Ethiopia Launches Multisectoral HIV/AIDS Plan

Armen Hareyan's picture

Ethiopia has launched a multisectoralHIV/AIDS plan that aims to provide universal access to no-cost antiretroviraldrugs by 2010, Meskele Lera, deputy director of the country's HIV/AIDSPrevention and Control Office, said on Thursday, AFP/ reports. According to Lera, additional measures-- including the promotion of condom use, and increased testing and awareness-- also will be included in the plan. "One hundred percent of the peoplein need will have free access to treatment by 2010," Lera said, adding,"It is an ambitious target, but a necessary one. The Ethiopian governmentis committed to ensure universal and free access to treatment to all inneed." Although antiretrovirals have been available at no cost in Ethiopia since2005, not all people who need the drugs have been able to access them,according to AFP/ The number of people with access toantiretrovirals under the plan will increase from 140,000 at the end of 2007 to397,000 in 2010.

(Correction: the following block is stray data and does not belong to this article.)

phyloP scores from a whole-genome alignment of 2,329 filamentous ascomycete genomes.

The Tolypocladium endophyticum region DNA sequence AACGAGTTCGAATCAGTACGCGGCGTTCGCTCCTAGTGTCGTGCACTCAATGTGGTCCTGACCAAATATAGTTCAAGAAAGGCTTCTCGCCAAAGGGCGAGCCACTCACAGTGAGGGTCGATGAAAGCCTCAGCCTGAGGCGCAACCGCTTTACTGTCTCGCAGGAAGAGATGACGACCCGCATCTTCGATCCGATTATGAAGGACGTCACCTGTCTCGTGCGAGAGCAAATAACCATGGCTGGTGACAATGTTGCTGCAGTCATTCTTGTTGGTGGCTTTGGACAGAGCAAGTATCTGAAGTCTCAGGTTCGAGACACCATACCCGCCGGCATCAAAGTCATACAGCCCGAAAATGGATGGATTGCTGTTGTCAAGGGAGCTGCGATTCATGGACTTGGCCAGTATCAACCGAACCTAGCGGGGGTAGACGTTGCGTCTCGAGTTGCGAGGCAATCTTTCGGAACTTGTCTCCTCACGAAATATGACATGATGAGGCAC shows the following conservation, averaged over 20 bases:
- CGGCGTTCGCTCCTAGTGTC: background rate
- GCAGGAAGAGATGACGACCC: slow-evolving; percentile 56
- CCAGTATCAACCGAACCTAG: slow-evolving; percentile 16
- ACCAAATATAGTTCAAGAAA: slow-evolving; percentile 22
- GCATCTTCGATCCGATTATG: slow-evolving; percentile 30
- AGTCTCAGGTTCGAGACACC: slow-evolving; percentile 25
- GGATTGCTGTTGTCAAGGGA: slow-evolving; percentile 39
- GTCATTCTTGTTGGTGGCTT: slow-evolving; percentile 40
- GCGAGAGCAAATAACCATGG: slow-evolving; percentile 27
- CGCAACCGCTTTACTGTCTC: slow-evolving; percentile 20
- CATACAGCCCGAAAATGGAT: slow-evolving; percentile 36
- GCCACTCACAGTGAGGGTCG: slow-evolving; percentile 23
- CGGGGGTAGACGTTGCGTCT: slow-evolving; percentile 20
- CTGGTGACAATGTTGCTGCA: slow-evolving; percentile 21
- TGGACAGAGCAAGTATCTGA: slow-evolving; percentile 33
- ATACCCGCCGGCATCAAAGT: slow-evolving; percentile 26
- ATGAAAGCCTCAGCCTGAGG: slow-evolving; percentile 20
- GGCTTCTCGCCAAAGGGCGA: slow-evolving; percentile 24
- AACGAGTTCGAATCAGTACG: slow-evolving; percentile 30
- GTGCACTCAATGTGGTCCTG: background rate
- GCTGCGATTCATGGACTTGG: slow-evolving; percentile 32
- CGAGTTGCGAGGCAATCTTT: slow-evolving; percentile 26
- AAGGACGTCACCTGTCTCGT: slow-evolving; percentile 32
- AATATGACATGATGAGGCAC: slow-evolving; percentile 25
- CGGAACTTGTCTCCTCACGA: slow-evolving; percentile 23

Lera also said that a primary goal of the plan is to prevent new HIV cases,which will require "deep social transformations." Under the plan, theHIV/AIDS office aims to increase condom use among people ages 15 to 49 from 10%in 2007 to 60% by 2010. The plan also has an HIV testing and counseling targetof 9.27 million people by 2010. About 80% of HIV-positive pregnant women underthe plan will receive services to prevent mother-to-child transmission by 2010.In addition, the country aims to establish an increased number of HIV/AIDS careand support centers, as well as local awareness programs with centers in allschools. Efforts to provide universal access to basic health care will begin thisyear, according to the plan.

The government estimates that about 1.5 million people in Ethiopia areliving with HIV, but the World Health Organization's figure is about 2.8 millionpeople (AFP/, 1/17).

Reprintedwith permission from You can view the entire Kaiser Daily HIV/AIDS Report, search the archives, and sign up foremail delivery at . The Kaiser Daily HIV/AIDS Reportis published for, a free service of The Henry J. KaiserFamily Foundation.